I must have looked terrible because I was immediately taken back to a room for further examination. Things started to get a little hazy here because I was placed on a morphine drip. Labs were drawn and I had a CT scan. I must have dozed off a bit, because I remember being woken by a nurse who was telling me they were going to take me back for surgery NOW. 

And I said to him, "I'm so happy there's something wrong." 

And he said, "Yes, there is something very, very wrong. You should have come in sooner."

And that is the last thing I remember. Lying in a bed, telling a guy I was happy there was something wrong with me, with Taylor sitting in a chair in the corner of the room, wide-eyed and scared. 

October 4, 2022

Elder Thaddeus Bingham

June 8, 2022 

  • Thaddeus is called to serve in the Oklahoma, Oklahoma City mission, English-speaking. 

June/July/August 2022
  • Mission preparations are in full force. Suit fittings. Temple clothes. Luggage. Plus a million other things that you need to do to prepare someone to leave for two years. 

August 21, 2022 

  • Thaddeus is ordained an Elder and receives the Melchezidek priesthood. 

August 28, 2022 

  • Thaddeus has his missionary farewell in Layton, Utah. 
  • Thaddeus receives his temple recommend.
  • Open house to celebrate Thaddeus and wish him luck on his mission

August 30, 2022

  • Thaddeus receives his endowment in the Bountiful, Utah temple. His Ellsworth grandparents were able to come to Utah and go through the temple with him. 

September 4, 2022
  • Thaddeus is in an ATV accident. Has hairline fracture to the clavicle and cracked ribs, A.C. joint separation, and pulmonary contusion. Has to wear a sling and is ordered to take it easy.

September 11, 2022
  • Thaddeus is set apart as a Missionary

September 12, 2022
  • Due to coronavirus protocols, the Missionary Training Center experience begins at home

September 21, 2022
  • Thaddeus enters the Provo, Utah MTC. 

October 4, 2022
  • Thaddeus is officially in Oklahoma. 

April 16, 2022

March-ish to April-ish 2022

 My face is back to normal now. Hooray. (She's says with lackluster.) At any rate, my brain is doing just fine. I just had my yearly MRI and the results are stable. What does that mean? Not a whole hell of a lot. The reason I have to have my brain looked at is that the disease progression of MS can be spotted on an MRI of the brain BEFORE it's noticed physically. But disease progression in other parts of the body that are controlled by the nerves in the spinal cord is usually noticed physically before you can see the progression on the spinal MRI. Are you confused yet? At any rate, I am STABLE and my brain more or less has the same amount of damage as last year. That being said, there is definite, noticeable brain atrophy, which gives more weight to the fact that I am losing my words more, and more often.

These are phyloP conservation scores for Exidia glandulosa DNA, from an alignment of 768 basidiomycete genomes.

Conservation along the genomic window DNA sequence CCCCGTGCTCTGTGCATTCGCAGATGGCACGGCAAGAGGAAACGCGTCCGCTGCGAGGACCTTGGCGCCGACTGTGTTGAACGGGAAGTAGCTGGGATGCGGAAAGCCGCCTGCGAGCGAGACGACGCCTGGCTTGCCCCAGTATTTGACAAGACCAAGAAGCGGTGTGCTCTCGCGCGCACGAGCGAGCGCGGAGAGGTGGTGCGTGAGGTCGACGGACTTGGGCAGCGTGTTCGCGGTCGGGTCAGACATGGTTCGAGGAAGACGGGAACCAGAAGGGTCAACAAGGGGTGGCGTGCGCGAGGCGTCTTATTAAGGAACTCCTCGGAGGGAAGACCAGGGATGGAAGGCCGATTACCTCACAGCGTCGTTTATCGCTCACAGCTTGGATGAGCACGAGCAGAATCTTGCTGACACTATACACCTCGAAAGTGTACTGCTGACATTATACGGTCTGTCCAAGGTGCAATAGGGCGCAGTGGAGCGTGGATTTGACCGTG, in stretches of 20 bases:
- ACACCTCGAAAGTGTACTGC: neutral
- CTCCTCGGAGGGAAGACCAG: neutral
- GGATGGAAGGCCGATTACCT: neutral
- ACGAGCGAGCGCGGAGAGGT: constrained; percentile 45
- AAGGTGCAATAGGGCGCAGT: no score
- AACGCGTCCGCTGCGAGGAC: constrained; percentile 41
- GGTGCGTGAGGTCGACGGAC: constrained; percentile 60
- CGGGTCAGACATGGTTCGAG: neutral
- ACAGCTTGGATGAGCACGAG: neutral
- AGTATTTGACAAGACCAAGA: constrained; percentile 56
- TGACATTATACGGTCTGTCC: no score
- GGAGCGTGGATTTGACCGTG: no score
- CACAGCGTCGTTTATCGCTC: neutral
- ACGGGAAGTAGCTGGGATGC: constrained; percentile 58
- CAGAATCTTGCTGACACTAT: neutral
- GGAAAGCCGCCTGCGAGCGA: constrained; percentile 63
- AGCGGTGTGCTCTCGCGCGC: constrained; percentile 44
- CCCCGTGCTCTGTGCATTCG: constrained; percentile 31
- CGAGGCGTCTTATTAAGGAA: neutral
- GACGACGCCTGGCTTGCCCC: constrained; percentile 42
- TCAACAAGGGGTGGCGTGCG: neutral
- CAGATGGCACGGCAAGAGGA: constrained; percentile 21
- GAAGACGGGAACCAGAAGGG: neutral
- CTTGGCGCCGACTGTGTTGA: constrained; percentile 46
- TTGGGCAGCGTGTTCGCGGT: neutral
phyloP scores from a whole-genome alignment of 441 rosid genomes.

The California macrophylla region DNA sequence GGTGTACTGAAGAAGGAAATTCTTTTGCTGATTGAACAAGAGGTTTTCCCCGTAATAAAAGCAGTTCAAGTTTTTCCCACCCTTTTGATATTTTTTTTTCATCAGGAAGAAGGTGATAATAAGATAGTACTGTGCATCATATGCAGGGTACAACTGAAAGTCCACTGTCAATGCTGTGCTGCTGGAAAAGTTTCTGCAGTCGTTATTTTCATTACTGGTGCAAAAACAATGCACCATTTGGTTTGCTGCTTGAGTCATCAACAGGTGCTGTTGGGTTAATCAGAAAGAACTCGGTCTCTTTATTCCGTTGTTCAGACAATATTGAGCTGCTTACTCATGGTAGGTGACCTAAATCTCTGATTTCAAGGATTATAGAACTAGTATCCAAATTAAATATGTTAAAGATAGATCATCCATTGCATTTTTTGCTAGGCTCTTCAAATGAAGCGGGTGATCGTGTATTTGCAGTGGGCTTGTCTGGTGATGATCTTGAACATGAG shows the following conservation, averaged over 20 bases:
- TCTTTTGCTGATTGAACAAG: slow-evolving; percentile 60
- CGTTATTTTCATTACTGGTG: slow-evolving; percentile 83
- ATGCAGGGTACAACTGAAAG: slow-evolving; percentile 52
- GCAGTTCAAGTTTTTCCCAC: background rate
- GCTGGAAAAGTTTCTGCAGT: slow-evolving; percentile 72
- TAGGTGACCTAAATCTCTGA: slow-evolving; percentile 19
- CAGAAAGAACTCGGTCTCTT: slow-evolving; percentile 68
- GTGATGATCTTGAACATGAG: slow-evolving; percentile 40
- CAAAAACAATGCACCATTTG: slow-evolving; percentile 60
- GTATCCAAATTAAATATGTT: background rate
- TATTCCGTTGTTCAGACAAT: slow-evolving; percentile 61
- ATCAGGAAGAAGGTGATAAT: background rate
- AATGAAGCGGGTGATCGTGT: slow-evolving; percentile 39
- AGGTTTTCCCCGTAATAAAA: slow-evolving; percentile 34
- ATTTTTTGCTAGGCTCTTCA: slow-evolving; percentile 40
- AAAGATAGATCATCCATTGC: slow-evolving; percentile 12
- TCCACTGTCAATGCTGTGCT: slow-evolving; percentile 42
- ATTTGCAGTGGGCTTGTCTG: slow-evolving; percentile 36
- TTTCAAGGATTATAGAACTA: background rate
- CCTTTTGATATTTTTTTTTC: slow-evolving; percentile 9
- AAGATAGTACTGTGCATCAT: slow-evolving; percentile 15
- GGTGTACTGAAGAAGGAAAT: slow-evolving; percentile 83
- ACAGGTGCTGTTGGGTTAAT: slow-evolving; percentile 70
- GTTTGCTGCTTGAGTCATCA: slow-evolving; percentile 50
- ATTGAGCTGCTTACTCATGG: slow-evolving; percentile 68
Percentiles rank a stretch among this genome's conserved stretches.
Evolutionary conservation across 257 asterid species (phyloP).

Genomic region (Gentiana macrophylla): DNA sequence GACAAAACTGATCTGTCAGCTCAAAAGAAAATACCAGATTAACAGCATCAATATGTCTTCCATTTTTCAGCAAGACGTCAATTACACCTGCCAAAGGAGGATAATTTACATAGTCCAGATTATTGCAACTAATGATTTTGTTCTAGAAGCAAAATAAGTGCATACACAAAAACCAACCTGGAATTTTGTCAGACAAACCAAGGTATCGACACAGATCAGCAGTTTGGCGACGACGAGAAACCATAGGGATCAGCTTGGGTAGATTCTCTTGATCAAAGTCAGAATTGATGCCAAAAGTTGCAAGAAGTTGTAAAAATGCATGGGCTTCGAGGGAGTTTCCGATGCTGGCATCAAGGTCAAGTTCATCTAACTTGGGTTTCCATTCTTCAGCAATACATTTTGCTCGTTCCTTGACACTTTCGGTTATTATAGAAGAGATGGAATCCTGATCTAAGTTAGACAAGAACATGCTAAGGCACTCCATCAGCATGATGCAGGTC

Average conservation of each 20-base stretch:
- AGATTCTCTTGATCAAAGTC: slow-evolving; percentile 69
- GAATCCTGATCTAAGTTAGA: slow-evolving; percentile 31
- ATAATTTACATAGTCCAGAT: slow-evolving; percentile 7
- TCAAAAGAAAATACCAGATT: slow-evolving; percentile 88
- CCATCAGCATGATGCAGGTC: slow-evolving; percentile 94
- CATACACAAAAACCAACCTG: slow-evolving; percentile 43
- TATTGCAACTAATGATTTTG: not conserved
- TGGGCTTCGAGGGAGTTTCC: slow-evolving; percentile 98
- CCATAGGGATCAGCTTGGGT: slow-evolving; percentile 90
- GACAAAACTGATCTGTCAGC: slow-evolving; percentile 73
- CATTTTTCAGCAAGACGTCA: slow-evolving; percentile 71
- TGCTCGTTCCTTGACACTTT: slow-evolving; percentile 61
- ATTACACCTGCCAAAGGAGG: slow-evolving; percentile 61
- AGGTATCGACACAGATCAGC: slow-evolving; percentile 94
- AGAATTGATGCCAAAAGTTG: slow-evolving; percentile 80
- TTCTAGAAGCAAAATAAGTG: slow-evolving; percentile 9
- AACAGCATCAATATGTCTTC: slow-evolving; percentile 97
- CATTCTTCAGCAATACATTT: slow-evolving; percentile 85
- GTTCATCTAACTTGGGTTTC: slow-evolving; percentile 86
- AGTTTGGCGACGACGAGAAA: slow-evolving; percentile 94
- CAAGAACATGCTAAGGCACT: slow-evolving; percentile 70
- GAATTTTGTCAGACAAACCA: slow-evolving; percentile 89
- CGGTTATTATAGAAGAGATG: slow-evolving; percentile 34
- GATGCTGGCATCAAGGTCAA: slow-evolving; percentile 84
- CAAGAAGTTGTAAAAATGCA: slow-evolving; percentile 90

The disease progression has gotten to the point where I will need another surgery. They need to remove some of my esophagus and intestines, plus it's time to remove some old scar tissue courtesy of my handy dandy connective tissue disease. It will be awesome to not feel like I'm being squeezed all the time and I'm ESPECIALLY looking forward to less vomiting. 

THEN, when THAT is done and over, I will be getting two more dental implants and another bone graft. I mean, can you even handle my glamorous life? I'm very excited about the whole teeth thing though because I've been waiting a long time. We had to get through 3 sets of braces and a wisdom tooth surgery before it was my turn. And our insurance resets on May 1 so there will be plenty of money for co-pays and such. 

In non-Caroline news, we are getting Thaddeus ready to send in his mission papers. He has been working really hard to get things in motion, including setting up his own doctor appointments. It's super helpful because work is crazy for both me and Troy. (And there I go making non-Caroline things into Caroline-centric things.) 

We are trying new meds for Blayne. We are switching to something a little stronger and hopefully a lot better at quieting some of the voices in our head. 

Daniel is doing great. He has his appointment set up on his birthday to get his drivers license. If you can keep a secret, I've been letting/making Daniel drive people places instead of me.  THAT'S WHAT YOU GET WHEN YOU GET A LICENSE.   

Taylor has been really getting into sewing and making clothes. She right this minute is making a gray bustier. She found a pattern she liked on Etsy, bought it, and immediately set to work. 

Which reminds me that I have to work in a few hours, so I need to get some sleep. Man alive, life really just gets crazier and crazier the older the kids get.